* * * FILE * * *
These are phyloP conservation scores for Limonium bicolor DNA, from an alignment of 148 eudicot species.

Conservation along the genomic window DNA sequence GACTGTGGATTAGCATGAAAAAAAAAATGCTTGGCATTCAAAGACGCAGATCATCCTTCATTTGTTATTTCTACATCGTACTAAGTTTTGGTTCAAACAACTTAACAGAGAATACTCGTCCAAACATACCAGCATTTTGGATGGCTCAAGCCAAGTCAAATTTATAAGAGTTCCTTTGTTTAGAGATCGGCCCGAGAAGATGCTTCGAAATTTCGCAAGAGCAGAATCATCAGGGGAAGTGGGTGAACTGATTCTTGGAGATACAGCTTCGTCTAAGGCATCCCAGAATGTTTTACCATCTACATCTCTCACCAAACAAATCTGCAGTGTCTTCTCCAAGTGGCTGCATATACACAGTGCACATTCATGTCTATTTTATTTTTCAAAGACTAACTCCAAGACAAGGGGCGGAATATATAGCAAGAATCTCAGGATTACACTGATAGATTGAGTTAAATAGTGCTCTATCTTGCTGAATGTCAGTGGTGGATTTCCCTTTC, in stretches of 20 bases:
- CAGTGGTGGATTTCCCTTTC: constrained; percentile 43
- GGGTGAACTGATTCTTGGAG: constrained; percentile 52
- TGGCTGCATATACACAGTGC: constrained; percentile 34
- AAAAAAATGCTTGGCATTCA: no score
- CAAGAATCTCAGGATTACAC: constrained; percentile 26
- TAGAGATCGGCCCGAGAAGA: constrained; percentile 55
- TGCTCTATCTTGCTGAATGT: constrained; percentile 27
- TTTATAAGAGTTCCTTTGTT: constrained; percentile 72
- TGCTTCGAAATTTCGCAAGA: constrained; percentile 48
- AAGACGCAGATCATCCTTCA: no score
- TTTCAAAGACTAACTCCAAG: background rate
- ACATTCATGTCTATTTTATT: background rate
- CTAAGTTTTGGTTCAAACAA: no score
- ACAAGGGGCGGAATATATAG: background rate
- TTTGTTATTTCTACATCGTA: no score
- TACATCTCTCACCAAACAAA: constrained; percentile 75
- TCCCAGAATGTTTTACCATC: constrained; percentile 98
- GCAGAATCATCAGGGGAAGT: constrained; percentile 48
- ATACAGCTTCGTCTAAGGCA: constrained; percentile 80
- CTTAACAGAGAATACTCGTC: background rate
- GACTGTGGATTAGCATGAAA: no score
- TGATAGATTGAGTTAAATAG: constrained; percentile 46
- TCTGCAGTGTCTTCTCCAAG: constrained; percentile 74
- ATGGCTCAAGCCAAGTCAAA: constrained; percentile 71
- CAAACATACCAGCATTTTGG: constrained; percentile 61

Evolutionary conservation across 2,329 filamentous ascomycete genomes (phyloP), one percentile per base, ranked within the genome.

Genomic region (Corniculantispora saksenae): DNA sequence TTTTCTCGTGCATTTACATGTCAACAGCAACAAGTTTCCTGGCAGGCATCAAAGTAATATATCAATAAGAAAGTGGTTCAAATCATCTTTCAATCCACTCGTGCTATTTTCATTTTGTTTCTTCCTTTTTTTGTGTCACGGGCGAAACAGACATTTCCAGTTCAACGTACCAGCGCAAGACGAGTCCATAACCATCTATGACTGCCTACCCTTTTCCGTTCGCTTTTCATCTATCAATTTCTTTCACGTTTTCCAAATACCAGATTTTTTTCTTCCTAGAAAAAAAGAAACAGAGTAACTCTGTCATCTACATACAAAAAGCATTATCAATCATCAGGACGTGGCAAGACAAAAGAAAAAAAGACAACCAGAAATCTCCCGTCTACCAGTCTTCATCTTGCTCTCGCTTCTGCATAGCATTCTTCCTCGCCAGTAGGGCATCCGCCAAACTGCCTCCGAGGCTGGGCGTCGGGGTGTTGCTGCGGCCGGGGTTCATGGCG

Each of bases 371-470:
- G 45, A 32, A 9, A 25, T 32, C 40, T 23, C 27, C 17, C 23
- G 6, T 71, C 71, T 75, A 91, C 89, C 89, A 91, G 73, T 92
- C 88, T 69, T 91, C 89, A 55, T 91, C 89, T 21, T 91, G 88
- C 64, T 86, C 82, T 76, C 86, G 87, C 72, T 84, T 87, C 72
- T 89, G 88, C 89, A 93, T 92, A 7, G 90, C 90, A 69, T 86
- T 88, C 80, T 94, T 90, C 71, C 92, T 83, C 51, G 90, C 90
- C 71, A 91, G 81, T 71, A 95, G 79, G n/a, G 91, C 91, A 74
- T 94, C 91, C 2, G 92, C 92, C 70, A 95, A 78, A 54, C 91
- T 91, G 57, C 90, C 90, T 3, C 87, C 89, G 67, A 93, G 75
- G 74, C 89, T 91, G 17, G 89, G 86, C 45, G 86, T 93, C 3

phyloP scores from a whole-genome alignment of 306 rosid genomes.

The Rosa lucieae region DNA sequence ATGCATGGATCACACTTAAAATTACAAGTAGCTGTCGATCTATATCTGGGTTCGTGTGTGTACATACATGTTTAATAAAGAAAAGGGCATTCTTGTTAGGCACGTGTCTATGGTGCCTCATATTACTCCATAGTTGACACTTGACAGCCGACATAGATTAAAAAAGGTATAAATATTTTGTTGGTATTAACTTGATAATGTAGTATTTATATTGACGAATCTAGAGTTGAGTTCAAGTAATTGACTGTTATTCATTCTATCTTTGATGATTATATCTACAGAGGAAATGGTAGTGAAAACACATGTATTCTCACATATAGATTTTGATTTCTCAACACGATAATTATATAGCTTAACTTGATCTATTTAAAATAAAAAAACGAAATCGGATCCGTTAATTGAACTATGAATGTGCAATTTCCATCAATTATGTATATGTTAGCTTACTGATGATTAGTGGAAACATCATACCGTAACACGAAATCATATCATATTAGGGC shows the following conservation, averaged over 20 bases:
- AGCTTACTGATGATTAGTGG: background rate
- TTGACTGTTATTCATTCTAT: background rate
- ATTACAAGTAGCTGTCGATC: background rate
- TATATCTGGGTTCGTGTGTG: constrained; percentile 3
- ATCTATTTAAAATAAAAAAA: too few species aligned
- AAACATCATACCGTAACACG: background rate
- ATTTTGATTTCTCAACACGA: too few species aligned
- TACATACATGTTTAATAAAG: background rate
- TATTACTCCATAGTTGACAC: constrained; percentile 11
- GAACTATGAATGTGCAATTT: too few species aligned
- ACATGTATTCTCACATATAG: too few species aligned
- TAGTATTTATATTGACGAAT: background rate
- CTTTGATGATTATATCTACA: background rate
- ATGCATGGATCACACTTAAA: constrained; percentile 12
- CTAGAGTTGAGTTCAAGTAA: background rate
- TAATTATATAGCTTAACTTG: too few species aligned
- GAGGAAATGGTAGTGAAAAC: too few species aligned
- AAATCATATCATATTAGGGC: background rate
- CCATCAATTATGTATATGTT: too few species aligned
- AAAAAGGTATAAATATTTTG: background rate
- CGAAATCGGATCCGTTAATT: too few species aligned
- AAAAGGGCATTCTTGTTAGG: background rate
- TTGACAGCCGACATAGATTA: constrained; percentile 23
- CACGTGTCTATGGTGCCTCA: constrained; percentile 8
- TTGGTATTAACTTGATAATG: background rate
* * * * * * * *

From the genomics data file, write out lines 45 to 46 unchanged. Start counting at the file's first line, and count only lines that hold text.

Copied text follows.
- ATTACAAGTAGCTGTCGATC: background rate
- TATATCTGGGTTCGTGTGTG: constrained; percentile 3